Contemporary Art and Virtual Reality: New Conditions of Viewership
Keywords:Contemporary Art, Virtual Reality, Visual Culture, Media Art, Dystopia, Empathy
The article aims to respond to the lack of studies on the relationships between contemporary visual arts and VR, focusing on the role of “storytelling” and identifying what distinguishes VR art projects from other contemporary VR uses, namely their criticism of the VR medium itself. VR has developed a new language in the last five years, based on specific visual grammar and allowing new narration forms. Visual artists have been attracted to VR in search of new modes of production and expose the negative impact of technology in our perception of reality, or else the new mediated ways of seeing and distanced interaction with the world around us. The first part is dedicated to the discussion of Canadian artist Jon Rafman’s View of Pariser Platz (2016) and American artist Jordan Wolfson’s Real Violence (2017), two of the first Oculus Rift-based art installations to develop a metalinguistic commentary on how VR, although promising immersion, produces, in fact, alienation, homogenization, brutalization and the loss of empathy. The article continues with a discussion on the recent rise of tech companies aimed at the production of contemporary artworks based on VR technology: Acute Art (London), Khora Contemporary (Copenhagen), and VIVE Arts (Taiwan). This is a new expanding field that is changing the ontology of artmaking and redefining the artist's role, mainly in light of the cooperation with technicians and programmers.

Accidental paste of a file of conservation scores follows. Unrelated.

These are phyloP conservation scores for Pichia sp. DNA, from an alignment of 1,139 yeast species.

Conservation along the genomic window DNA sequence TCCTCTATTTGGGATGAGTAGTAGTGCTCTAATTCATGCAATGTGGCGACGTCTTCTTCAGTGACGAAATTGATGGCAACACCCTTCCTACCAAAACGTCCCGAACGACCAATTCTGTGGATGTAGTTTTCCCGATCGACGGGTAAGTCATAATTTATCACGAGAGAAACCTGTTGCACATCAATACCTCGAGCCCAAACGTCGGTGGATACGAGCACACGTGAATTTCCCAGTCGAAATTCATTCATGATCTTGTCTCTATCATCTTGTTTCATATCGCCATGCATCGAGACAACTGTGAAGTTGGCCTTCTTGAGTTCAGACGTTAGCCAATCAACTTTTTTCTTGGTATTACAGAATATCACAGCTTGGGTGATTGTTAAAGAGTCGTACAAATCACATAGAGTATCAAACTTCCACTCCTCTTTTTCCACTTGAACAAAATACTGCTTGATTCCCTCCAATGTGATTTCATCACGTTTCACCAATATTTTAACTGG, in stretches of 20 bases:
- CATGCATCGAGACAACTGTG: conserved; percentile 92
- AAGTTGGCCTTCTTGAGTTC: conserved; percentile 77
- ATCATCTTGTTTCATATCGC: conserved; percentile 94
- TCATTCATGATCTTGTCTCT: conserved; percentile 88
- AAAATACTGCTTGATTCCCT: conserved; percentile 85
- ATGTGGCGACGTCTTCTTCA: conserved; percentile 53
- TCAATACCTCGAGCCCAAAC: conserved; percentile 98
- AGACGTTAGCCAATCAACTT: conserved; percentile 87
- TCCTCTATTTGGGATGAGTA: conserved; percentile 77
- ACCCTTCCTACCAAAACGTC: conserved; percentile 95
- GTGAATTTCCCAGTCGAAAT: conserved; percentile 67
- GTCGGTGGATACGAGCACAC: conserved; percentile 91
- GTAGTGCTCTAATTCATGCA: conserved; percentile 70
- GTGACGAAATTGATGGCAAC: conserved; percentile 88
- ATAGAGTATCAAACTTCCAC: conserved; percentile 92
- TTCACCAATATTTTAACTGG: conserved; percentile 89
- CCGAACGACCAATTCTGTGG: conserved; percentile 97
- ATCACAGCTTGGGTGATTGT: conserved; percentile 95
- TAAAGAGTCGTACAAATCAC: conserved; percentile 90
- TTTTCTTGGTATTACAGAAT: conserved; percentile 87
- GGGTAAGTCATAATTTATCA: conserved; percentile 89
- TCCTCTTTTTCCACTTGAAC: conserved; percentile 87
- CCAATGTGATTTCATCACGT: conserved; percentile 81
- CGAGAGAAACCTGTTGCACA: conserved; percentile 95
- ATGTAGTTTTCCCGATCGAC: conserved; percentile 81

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Copyright (c) 2021 Francesco Maria Spampinato, Valentino Catricalà
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